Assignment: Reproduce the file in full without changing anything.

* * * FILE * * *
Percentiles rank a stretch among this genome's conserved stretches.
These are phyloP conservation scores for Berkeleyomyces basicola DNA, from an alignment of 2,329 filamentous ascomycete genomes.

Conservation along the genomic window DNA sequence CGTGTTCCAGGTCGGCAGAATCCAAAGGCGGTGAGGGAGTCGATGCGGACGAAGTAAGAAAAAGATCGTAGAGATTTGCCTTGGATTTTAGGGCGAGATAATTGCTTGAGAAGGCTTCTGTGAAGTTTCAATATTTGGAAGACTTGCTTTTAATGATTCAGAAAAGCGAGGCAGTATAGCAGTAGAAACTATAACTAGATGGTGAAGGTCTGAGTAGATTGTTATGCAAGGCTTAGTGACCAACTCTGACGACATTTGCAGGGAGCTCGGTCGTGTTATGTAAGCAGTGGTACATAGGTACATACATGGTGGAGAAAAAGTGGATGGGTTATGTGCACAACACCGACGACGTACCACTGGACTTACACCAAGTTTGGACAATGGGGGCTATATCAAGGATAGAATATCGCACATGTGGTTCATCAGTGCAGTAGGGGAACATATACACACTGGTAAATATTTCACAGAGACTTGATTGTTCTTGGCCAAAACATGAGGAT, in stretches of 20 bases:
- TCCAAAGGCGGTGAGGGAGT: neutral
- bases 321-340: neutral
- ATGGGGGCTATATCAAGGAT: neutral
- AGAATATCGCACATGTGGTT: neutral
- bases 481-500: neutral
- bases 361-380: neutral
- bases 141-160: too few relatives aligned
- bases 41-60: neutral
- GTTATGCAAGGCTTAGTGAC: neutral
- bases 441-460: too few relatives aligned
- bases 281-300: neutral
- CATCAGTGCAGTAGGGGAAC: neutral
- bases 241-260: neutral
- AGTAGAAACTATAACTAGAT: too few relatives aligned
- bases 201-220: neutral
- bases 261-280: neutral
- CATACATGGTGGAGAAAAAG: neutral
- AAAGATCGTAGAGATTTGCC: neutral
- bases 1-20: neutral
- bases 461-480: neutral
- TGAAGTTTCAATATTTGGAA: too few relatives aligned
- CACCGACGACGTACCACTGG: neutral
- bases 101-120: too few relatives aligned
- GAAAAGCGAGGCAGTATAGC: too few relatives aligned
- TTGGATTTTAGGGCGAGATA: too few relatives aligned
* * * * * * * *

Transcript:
Percentiles rank a stretch among this genome's conserved stretches.
These are phyloP conservation scores for Berkeleyomyces basicola DNA, from an alignment of 2,329 filamentous ascomycete genomes.

Conservation along the genomic window DNA sequence CGTGTTCCAGGTCGGCAGAATCCAAAGGCGGTGAGGGAGTCGATGCGGACGAAGTAAGAAAAAGATCGTAGAGATTTGCCTTGGATTTTAGGGCGAGATAATTGCTTGAGAAGGCTTCTGTGAAGTTTCAATATTTGGAAGACTTGCTTTTAATGATTCAGAAAAGCGAGGCAGTATAGCAGTAGAAACTATAACTAGATGGTGAAGGTCTGAGTAGATTGTTATGCAAGGCTTAGTGACCAACTCTGACGACATTTGCAGGGAGCTCGGTCGTGTTATGTAAGCAGTGGTACATAGGTACATACATGGTGGAGAAAAAGTGGATGGGTTATGTGCACAACACCGACGACGTACCACTGGACTTACACCAAGTTTGGACAATGGGGGCTATATCAAGGATAGAATATCGCACATGTGGTTCATCAGTGCAGTAGGGGAACATATACACACTGGTAAATATTTCACAGAGACTTGATTGTTCTTGGCCAAAACATGAGGAT, in stretches of 20 bases:
- TCCAAAGGCGGTGAGGGAGT: neutral
- bases 321-340: neutral
- ATGGGGGCTATATCAAGGAT: neutral
- AGAATATCGCACATGTGGTT: neutral
- bases 481-500: neutral
- bases 361-380: neutral
- bases 141-160: too few relatives aligned
- bases 41-60: neutral
- GTTATGCAAGGCTTAGTGAC: neutral
- bases 441-460: too few relatives aligned
- bases 281-300: neutral
- CATCAGTGCAGTAGGGGAAC: neutral
- bases 241-260: neutral
- AGTAGAAACTATAACTAGAT: too few relatives aligned
- bases 201-220: neutral
- bases 261-280: neutral
- CATACATGGTGGAGAAAAAG: neutral
- AAAGATCGTAGAGATTTGCC: neutral
- bases 1-20: neutral
- bases 461-480: neutral
- TGAAGTTTCAATATTTGGAA: too few relatives aligned
- CACCGACGACGTACCACTGG: neutral
- bases 101-120: too few relatives aligned
- GAAAAGCGAGGCAGTATAGC: too few relatives aligned
- TTGGATTTTAGGGCGAGATA: too few relatives aligned